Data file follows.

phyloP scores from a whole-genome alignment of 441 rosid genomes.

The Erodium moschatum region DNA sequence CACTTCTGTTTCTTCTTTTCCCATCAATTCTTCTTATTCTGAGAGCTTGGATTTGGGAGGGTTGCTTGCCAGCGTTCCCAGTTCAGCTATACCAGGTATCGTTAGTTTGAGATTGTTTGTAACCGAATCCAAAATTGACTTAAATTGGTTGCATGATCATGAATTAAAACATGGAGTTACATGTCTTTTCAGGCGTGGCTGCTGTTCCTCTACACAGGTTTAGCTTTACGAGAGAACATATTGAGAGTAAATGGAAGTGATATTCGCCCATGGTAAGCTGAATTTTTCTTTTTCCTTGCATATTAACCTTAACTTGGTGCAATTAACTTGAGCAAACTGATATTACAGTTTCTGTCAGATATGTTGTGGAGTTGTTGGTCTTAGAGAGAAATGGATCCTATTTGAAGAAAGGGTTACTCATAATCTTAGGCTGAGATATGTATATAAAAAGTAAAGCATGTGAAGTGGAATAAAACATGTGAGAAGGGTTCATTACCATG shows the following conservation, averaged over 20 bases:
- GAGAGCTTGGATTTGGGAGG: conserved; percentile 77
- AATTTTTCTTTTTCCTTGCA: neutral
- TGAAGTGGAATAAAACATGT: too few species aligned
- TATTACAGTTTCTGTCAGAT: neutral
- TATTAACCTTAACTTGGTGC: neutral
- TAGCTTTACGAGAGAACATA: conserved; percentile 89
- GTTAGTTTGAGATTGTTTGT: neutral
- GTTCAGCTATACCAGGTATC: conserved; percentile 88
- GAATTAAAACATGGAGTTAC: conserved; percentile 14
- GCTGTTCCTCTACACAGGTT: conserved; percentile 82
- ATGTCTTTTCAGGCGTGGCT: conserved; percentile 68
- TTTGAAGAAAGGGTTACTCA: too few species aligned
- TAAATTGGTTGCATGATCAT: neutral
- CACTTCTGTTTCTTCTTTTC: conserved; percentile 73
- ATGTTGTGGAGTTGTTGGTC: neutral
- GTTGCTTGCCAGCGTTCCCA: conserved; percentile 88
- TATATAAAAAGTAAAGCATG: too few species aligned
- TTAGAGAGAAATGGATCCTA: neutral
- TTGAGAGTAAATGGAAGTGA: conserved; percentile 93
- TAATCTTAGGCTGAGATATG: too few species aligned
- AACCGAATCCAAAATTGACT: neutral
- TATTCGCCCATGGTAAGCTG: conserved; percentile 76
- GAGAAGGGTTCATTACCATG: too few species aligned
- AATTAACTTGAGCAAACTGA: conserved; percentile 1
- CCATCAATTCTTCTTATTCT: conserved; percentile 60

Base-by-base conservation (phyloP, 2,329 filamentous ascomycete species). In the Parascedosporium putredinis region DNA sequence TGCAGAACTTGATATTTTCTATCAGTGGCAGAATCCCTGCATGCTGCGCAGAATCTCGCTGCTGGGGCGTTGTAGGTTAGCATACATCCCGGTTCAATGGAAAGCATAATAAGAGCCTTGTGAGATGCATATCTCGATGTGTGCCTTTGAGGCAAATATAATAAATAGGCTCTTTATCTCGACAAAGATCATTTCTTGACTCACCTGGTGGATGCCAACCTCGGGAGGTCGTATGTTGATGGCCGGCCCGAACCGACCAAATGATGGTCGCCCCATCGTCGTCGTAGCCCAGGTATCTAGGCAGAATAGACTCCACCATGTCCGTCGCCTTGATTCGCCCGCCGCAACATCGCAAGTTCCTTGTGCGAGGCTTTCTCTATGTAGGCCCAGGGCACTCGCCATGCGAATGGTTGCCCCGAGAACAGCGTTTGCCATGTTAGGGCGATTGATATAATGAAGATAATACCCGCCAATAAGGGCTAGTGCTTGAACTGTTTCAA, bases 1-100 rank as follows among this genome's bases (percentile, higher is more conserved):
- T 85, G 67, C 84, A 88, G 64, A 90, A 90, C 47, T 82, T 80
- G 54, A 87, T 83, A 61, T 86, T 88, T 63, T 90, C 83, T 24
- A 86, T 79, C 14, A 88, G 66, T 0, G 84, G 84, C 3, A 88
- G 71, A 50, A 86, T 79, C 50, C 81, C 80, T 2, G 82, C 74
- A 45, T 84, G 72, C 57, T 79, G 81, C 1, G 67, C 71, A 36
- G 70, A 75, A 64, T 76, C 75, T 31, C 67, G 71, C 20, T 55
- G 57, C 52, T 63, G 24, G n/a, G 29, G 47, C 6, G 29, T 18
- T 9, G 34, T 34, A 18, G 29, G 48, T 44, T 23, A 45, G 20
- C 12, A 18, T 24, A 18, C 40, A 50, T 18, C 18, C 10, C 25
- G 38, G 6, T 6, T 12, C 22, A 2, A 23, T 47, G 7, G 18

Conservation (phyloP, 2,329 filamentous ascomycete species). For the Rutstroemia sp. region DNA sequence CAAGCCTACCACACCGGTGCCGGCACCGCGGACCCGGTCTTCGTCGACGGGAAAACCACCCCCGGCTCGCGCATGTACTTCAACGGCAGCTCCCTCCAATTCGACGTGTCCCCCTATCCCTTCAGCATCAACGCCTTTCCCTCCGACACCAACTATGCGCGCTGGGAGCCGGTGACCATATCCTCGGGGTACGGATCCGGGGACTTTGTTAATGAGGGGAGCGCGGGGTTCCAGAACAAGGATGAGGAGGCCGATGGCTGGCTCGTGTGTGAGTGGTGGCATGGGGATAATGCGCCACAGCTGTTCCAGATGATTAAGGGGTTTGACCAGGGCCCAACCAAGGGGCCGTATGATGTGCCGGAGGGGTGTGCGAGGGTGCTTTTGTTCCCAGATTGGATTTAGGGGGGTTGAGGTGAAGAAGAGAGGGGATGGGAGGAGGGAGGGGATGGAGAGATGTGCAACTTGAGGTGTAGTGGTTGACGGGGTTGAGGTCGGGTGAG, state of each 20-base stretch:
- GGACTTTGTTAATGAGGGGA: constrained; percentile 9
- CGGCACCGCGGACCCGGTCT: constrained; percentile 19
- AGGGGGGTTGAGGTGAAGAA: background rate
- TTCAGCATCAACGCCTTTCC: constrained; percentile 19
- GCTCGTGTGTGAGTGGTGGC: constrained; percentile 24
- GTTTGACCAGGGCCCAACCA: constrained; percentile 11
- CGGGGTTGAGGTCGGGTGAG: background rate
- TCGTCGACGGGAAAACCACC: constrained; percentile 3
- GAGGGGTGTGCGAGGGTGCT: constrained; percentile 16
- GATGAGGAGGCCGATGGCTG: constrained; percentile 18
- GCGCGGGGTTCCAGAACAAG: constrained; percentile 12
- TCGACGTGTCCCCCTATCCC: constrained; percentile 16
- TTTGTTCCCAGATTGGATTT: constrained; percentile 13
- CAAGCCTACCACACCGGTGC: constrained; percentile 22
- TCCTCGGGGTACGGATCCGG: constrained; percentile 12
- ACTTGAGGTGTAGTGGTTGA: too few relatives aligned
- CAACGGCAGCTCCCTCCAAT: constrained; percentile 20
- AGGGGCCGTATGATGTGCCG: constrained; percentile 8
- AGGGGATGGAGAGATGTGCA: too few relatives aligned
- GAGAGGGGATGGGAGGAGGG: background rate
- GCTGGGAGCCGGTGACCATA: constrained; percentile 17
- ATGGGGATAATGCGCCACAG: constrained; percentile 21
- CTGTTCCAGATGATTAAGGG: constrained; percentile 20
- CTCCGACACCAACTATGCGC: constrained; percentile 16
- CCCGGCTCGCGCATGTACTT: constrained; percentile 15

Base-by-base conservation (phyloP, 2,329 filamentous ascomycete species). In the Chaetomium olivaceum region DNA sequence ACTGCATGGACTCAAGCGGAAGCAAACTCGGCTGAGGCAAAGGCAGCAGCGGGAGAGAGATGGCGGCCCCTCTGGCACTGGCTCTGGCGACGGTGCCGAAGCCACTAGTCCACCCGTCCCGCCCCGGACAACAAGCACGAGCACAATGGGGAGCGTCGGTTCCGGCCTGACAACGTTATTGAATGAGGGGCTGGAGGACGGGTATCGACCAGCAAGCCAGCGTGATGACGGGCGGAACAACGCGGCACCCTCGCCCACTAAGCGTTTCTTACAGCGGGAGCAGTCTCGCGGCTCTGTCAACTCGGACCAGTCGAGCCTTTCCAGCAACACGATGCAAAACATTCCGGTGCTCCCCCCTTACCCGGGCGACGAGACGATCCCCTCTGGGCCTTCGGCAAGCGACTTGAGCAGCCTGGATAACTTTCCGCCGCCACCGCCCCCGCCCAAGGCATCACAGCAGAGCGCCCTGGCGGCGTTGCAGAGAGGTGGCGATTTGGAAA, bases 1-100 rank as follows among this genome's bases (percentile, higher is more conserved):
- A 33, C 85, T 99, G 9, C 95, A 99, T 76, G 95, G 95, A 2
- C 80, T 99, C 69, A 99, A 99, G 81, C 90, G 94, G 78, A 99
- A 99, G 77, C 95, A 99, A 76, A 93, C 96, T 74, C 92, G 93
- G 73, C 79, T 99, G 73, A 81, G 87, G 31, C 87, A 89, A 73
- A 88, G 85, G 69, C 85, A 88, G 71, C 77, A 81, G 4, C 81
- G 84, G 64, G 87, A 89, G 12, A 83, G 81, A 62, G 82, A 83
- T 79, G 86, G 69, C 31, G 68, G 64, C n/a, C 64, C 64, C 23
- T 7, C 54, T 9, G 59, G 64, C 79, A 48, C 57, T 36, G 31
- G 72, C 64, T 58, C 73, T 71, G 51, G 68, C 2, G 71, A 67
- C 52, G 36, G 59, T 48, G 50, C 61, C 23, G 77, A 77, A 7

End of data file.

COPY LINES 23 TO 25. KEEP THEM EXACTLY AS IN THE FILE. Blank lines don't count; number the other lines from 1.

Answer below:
- AACCGAATCCAAAATTGACT: neutral
- TATTCGCCCATGGTAAGCTG: conserved; percentile 76
- GAGAAGGGTTCATTACCATG: too few species aligned